Testifying before the Intelligence, Emerging Threats and Capabilities Subcommittee of the House Armed Services Committee in October, a group of unconventional weapons experts warned of the decline of attention paid to biochemical threats. 

“What we need is more conversations like this going on, but I don’t see those going on,” said Bruce Bennett, a senior defense analyst at the RAND Corporation. “We need to raise the consciousness.” 


March 7, 2014 · 

Putin’s Stuxnet Moment: Russian Cyber Weapon Stalked U.S./Ukraine Since 2005

Techworld.com’s John Dunn is reporting this morning that “the mysterious ‘Uroburos’ cyber weapon outed last week in Germany, has been stalking its victims since as far back as 2005.” The U.K. defense/security firm BAE Systems is urging that large enterprises and governments pay serious attention to the threat it poses. BAE’s report, “Snake Campaign and Cyber Espionage Toolkit,” is attached.

The German firm G Data dubbed the new cyber virus/weapon Uroburos; while BAE’s Applied Intelligence Division calls the newly discovered cyber virus “Snake.” According to BAE Systems, “the Snake has been slithering silently around networks in the U.S. and its NATO allies, and former Soviet states for almost a decade, — stealing data, getting more complex, and modular, and remaining almost invisible.”

“To be clear, this isn’t any old malware,” says Mr. Dunn, who adds that “the Snake has been too long-lived, too targeted, too sophisticated, too evasive, and too innovative. It appears to be on par with any of the complex cyber weapons attributed to the U.S. such as Flame, first analyzed by Kapersky Lab in 2012.”

“After several months of research,” BAE Systems, for the first time, takes what we previously understood about the Snake, and enlarges the totality of the threat this particular cyber virus poses. BAE researchers identified the Snake 32 times in the Ukraine since 2010, 11 times in Lithuania, 4 times in the U.K. and a handful of times altogether in the U.S., Belgium, Georgia, Romania, Hungry, and Italy,” according to their report. While not totally conclusive, BAE’s research makes a compelling case that the Snake has been exclusively targeted against Western, and Western-aligned countries. In 2008, Mr. Dunn notes that DoD reported something called Agent btz in some of their systems, something BAE says was probably an earlier version of the Snake.

Clues that this cyber weapon is likely a state-sponsored Russian cyber virus include: Compile times show a time offset of UTC+4 hours, while Russian references have been found in the code. BAE says this cyber virus is “clearly not commercial malware, and would have required large government resources to invent and deploy in the manner that was discovered. BAE also concluded that the cyber virus originated from a country who’s name begins with the letter R.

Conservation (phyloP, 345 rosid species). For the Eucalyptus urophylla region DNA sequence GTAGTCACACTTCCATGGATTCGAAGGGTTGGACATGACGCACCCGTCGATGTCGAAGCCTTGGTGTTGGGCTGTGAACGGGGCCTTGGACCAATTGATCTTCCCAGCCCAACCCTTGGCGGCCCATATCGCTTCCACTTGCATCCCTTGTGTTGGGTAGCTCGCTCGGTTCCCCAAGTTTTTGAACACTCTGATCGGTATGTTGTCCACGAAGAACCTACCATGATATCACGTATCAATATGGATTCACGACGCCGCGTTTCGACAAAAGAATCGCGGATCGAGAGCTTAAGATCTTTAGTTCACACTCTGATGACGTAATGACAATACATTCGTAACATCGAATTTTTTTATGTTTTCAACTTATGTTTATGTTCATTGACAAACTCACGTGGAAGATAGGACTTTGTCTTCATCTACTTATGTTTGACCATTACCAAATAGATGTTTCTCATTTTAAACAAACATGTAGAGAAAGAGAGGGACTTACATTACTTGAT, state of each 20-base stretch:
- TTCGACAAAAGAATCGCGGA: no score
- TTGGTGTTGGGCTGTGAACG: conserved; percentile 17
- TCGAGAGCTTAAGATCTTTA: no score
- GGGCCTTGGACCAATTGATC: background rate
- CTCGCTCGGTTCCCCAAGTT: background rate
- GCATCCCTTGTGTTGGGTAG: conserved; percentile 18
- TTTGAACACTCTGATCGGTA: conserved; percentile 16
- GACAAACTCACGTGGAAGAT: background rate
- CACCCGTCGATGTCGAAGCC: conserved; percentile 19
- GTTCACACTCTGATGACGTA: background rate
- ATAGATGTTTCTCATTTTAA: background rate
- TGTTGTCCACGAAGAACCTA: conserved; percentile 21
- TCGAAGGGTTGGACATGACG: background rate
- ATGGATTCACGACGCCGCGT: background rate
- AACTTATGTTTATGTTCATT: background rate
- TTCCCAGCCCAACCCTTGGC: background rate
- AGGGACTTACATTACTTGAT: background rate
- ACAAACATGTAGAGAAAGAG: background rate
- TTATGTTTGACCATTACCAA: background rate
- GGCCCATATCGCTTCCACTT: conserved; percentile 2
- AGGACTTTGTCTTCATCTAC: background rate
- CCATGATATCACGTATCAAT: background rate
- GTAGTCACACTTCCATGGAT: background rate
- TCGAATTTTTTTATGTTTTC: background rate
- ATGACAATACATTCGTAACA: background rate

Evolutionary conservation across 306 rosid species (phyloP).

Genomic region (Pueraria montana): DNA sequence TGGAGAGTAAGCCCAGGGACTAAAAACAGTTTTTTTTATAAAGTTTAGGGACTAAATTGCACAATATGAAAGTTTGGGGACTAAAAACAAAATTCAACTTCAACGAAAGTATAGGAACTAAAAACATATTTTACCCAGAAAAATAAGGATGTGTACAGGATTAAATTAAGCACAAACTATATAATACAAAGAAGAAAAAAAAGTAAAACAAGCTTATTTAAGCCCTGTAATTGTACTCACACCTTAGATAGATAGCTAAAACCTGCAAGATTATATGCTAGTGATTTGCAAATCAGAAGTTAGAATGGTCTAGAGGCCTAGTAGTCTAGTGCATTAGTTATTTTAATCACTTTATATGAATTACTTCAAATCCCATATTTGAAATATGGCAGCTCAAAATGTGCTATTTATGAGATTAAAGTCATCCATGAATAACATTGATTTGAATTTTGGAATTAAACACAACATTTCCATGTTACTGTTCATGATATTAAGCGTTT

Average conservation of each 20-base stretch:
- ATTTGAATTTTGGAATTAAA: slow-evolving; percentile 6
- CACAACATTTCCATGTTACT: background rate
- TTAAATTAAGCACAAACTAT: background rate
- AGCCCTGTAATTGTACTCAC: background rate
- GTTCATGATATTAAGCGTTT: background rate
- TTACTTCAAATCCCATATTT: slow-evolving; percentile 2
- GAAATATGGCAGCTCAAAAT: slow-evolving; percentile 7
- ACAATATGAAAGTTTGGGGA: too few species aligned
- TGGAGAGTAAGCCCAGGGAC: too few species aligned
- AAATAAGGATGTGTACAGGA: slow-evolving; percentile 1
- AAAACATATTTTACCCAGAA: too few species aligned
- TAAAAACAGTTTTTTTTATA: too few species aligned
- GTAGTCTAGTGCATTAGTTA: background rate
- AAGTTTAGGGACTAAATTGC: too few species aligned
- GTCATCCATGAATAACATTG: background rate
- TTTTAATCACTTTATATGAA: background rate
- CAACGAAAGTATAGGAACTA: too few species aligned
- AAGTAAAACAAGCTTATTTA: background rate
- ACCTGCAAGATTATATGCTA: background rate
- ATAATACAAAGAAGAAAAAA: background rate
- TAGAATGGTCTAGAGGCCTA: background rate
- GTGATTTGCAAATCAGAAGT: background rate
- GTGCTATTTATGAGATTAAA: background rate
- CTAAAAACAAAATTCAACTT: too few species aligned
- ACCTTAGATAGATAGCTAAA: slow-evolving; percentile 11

“The element of attribution is always difficult,” says BAE Systems Applied Intelligence Cyber Security Managing Director, David Garfield. “It turns into conjecture, and it would be dangerous to make too many guesses. But this is a call to arms [The malware], is highly complex. It has all the elements of a cyber espionage toolkit. It is highly serious.”


March 8, 2014 · 


Cyber Snake plagues Ukraine networks

By Sam Jones, Defence and Security Editor

An aggressive cyber weapon called Snake has infected dozens of Ukrainian computer networks including government systems in one of the most sophisticated attacks of recent years.

Also known as Ouroboros, after the serpent of Greek mythology that swallowed its own tail, experts say it is comparable in its complexity with Stuxnet, the malware that was found to have disrupted Iran’s uranium enrichment programme in 2010.

The cyber weapon has been deployed most aggressively since the start of last year ahead of protests that climaxed two weeks ago with the overthrow of Viktor Yanukovich’s government.
Ouroboros gives its operators unfettered access to networks for surveillance purposes. But it can also act as a highly advanced “digital beachhead” that could destroy computer networks with wide-ranging repercussions for the public.

Cyber warfare experts have long warned that digital weapons could shut off civilian power or water supplies, cripple banks or even blow up industrial sites that depend on computer-controlled safety programmes.

The origins of Ouroboros remain unclear, but its programmers appear to have developed it in a GMT+4 timezone – which encompasses Moscow – according to clues left in the code, parts of which also contain fragments of Russian text. It is believed to be an upgrade of the Agent.BTZ attack that penetrated US military systems in 2008.

The malware has infected networks run by the Kiev government and systemically important organisations. Lithuanian systems have also been disproportionately hit by it.

Investigators Find Dozens of Ukrainian Government Computers Infected With Cyber Espionage Virus Called “Snake”; Suspicion Falls on Russian Intelligence

March 9, 2014

Suspicion Falls on Russia as ‘Snake’ Cyberattacks Target Ukraine’s Government

David E. Sanger and Steven Erlanger
New York Times